So, anyway this post hasn’t really ended up about books, as I’d originally intended, but more about the debate between buying downloads cheaply, or buying hard copies and helping companies?

There is always a small part of me that wonders if we allow large companies to go under, will smaller companies be able to push back into the High Streets and reclaim that market that big corporations took away from them? But, then we also have the power struggle with the cheap supermarkets?

Whatever happens in the future, it is without doubt that the dynamics of the High Street are ultimately going to change – whether for the good, or the bad, I’m not really sure.

What are your thoughts? Are you a Download Diva or are you Faithful to the Shops?

If you prefer hard copies of books and CDs, do you shop in-store or online?

Hire Me // Portfolio

Books, Downloads and Buyer Morals

Books, Debate

It’s been a long time since I’ve read a lot of books by one author en masse so-to-speak. Okay, sometimes if an author has a series of books – like The Hunger Games, or His Dark Materials – then I might read them in succession, but it’s very rare that I’ll read the books of an author if they’re stand-alone books.

That being said, I seem to be on a John Green reading marathon, since I am now on my fourth John Green book, and third in a row. And the fun thing about this fact? Look, look:

Looking for Alaska // The Fault in our Stars

Looking for Alaska // The Fault in our Stars

I bought two real books. I didn’t download them for my Kindle!!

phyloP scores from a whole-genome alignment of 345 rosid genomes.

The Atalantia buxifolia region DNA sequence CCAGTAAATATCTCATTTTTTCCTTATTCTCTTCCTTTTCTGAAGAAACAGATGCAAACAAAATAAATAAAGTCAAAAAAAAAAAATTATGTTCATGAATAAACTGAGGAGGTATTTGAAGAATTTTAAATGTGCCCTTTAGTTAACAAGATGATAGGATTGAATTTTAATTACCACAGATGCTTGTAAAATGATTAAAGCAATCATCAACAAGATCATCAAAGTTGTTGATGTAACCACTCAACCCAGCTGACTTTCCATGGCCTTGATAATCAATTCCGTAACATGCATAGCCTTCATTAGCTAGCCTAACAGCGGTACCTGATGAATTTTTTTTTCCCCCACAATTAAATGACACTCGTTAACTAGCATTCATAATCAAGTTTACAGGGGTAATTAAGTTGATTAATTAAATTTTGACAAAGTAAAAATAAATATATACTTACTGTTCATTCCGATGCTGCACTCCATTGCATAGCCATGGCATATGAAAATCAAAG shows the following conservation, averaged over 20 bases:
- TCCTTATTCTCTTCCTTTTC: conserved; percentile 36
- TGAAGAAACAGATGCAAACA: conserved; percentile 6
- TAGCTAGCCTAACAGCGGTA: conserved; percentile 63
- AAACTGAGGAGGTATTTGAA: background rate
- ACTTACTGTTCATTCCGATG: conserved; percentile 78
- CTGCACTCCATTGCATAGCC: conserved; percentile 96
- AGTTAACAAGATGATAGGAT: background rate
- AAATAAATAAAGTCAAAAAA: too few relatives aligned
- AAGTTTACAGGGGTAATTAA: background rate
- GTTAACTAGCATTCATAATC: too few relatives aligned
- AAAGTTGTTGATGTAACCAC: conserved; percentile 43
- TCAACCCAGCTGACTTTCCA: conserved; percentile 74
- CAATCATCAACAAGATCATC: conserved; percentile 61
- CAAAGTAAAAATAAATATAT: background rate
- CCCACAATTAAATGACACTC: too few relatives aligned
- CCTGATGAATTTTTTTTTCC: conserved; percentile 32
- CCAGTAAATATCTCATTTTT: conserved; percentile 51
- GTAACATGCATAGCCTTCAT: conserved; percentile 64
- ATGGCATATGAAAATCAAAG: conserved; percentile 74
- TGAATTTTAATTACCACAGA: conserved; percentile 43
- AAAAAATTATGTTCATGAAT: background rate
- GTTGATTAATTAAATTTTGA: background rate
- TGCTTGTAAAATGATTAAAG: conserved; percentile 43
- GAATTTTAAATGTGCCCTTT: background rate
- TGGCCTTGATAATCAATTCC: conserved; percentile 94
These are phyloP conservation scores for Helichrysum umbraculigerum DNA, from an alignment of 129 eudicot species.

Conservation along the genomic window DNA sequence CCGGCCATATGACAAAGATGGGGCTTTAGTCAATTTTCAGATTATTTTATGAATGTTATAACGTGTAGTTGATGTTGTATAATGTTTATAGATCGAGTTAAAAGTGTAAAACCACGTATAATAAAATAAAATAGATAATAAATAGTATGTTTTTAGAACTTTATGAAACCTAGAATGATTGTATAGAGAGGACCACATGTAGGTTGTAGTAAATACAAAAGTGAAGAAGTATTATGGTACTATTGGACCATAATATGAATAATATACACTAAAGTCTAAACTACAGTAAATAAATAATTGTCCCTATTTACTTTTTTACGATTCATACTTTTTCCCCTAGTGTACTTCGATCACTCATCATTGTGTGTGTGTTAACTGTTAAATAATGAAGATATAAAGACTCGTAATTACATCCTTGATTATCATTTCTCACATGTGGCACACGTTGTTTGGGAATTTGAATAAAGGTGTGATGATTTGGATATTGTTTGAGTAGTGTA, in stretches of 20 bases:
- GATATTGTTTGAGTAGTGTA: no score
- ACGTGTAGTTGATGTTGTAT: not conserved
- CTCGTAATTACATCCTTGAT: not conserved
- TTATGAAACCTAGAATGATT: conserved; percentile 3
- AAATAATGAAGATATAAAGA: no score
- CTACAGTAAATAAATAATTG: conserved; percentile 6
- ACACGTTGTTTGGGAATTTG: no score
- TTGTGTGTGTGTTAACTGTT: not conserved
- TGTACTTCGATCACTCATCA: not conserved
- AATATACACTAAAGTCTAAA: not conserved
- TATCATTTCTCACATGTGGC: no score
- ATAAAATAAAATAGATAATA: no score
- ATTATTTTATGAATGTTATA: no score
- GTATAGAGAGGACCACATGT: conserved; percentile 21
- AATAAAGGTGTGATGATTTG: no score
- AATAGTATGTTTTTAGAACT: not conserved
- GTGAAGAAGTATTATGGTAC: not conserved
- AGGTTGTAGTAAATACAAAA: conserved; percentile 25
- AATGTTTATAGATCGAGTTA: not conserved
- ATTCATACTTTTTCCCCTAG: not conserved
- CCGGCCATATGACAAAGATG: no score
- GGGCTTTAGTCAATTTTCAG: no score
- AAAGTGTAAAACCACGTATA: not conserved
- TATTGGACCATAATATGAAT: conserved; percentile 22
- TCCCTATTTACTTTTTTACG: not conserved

It was actually incredibly nice to go into a Waterstones, and browse books, because it is so long since I’ve done it. In fact, I think I got my Kindle last April, and the few times that I’ve been into Waterstones, it’s only been to jot down the names of some authors so I could look them up on my Kindle.

I picked these two John Green books up in their Buy One Get One Half Price offer, but truth be told, I still ended up paying more for them both, than if I’d bought them separately for my Kindle. It’s like the shops just cannot compete.

I had a similar incident recently with HMV. I am incredibly keen to support HMV, because I think I’d be lost without it. I’d been thinking about buying Coldplay’s Mylo Xyloto album for quite some time, and I’d spotted it in HMV for a fiver, which is pretty good. I do prefer to buy hard CDs, because I always think that there is something nice about owning them. Nevertheless, a quick browse of Amazon, and I find out that I can buy it on download, for just £2.99, so now I’m feeling in a moral bind:

Do I support a struggling company, and pay more, even though money is really tight for me, at the moment? Or do I buy the cheaper version, but sacrifice owning an actual CD?

To be fair, before it went offline, I always bought my MP3 downloads from the HMV website, so I did used to support them that way, and I do think that they were a little naive to take the website down – under the circumstances, although I appreciate why they did.

So, anyway this post hasn’t really ended up about books, as I’d originally intended, but more about the debate between buying downloads cheaply, or buying hard copies and helping companies?

There is always a small part of me that wonders if we allow large companies to go under, will smaller companies be able to push back into the High Streets and reclaim that market that big corporations took away from them? But, then we also have the power struggle with the cheap supermarkets?

Whatever happens in the future, it is without doubt that the dynamics of the High Street are ultimately going to change – whether for the good, or the bad, I’m not really sure.

What are your thoughts? Are you a Download Diva or are you Faithful to the Shops?

If you prefer hard copies of books and CDs, do you shop in-store or online?

Hire Me // Portfolio